“Call to Actions”, or CTAs, are an important part of any company’s marketing strategy. These CTAs are the devices a business uses in order to prompt a response from potential customers. Whether it’s in order to gain customers or to sell a product, there is a good and bad way to create a call to action.
Many CTAs compliment a site’s value proposition and further encourage a person to interact with the website. Having a strong value proposition is important because it should summarizes the purpose of that site and convince people to answer the call to action. Check out this article about creating a good value proposition for your businesses’ website.
“Good” CTAs depend on a lot of different factors: is your call to action clear? is the language persuasive? is it visible? There are many different aspects that can make or break your CTA. Check out this helpful article from Sprout Social on how to improve your CTA phrasing.
Netflix’s CTA works well with their value proposition, and further entices potential customers. Since their value proposition encompasses their services effectively, the CTA further encourages anyone to subscribe. The CTA is also clear, emphasized in red, and is not hard to find on the page.
Facebook’s CTA makes it convenient for anyone to make an account on the first page they see. With their value proposition to the left, and having an easy sign up process on the right, all of this works together to further push people towards the CTA.
Spotify’s “Music for everyone” value proposition, again works well with it’s CTA. Effectively summarizing the site’s services and then having the CTAs below pushes people towards answering it. Spotify also offers two different CTAs: a free option and a “premium” option. On other pages that also offer different deals for students and families. Deals on pricing are also effective methods to get people to answer the CTA as they think they are saving money.
Square does something different and adds a video to accompany their value proposition. Going a step further to explain their product in detail will give people a better understanding of what it is, why they would want to purchase it, and how.
Uber’s site does a good job with phrasing their CTAs for both riders and drivers. “Start” is a great word to use in a CTA because it doesn’t sound too forceful or permanent. It makes people assume that they have an option to end the service later if need be. “Become” is also an appealing word because it makes the job sound appealing and even simple. Check out the Sprout Social article above about the importance of CTA phrasing.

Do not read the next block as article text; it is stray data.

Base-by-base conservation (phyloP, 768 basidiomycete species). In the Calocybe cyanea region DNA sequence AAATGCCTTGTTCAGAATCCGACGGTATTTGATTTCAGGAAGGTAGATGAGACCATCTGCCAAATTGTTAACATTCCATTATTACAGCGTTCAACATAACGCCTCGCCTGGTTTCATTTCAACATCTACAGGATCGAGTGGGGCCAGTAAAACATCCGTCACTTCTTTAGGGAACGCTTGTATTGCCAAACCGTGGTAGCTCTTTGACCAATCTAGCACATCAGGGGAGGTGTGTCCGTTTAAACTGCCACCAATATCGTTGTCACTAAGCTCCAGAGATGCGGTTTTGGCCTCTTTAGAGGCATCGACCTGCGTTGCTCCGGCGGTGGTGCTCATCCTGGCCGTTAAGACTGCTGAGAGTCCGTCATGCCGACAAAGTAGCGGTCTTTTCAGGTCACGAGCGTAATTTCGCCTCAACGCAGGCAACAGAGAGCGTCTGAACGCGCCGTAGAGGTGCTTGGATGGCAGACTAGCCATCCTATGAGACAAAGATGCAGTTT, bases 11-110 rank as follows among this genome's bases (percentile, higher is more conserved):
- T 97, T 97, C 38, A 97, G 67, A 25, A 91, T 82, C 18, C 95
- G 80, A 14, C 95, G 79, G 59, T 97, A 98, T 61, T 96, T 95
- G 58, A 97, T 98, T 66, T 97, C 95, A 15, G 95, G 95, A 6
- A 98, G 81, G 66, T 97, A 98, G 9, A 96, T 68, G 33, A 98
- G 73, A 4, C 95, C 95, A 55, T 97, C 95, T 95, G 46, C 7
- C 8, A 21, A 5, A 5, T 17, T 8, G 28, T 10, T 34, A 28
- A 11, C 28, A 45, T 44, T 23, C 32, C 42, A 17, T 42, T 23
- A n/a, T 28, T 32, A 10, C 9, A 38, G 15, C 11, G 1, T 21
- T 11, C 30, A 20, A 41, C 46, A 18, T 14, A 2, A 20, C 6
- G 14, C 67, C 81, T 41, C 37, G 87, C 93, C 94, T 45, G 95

Many sites today connect with Facebook and allow new users to use the same login information. This makes it easy for anyone to automatically create an account and connect with other social media pages. On the other hand if you don’t want to use your Facebook account, you have an email option as well.
Blue Apron also accompanies their value proposition with a video, and also explains their product in detail as you scroll down the page. They also have three different CTAs at the top and bottom of the page. There is a “sign up” option in the upper right hand corner, “get cooking” at the bottom of the page, and a deal offer at the top of the page. Blue Apron has placed CTAs all over their front page which almost pressures people to answer it.
Bad CTAs can range from a lot of issues. The call could not be clear, or visible, and if the site’s value proposition isn’t clear to consumers, it makes the CTA pointless.
This is an old design of Jobsite’s page, but a helpful example still. They have an excessive amount of CTAs that use different phrases and do not accomplish the same goal, which can be overwhelming.
University of Advancing Technology
This page has multiple problems. For starters, there is no clear value proposition or explanation for what the site has to offer. Their two CTAs are positioned in the upper corners of the site in non-distinct colors, that blend in with the rest of the text on the page. The boxes surrounding the guy’s head are also rotating, which makes it hard to decipher what each of them say.
Superior Web Solutions
This site’s value proposition, “visit the past in a flash”, does not clearly explain the website’s purpose or services, and the only CTA they have is labeled “enter”. Without a clear value proposition, the CTA is not appealing and does not offer anything to potential customers.
Ling’s Car Rental Site
This car rental website is a overwhelming cluster of CTAs and distracting colors. Although the site’s purpose is clear, there page itself is distracting and confusing.
Gates N Fences
This company’s website has way too much text on their front page. Their value proposition is clear, but for a potential customer, finding the services they need may be difficult with the variety options they have listed on the left.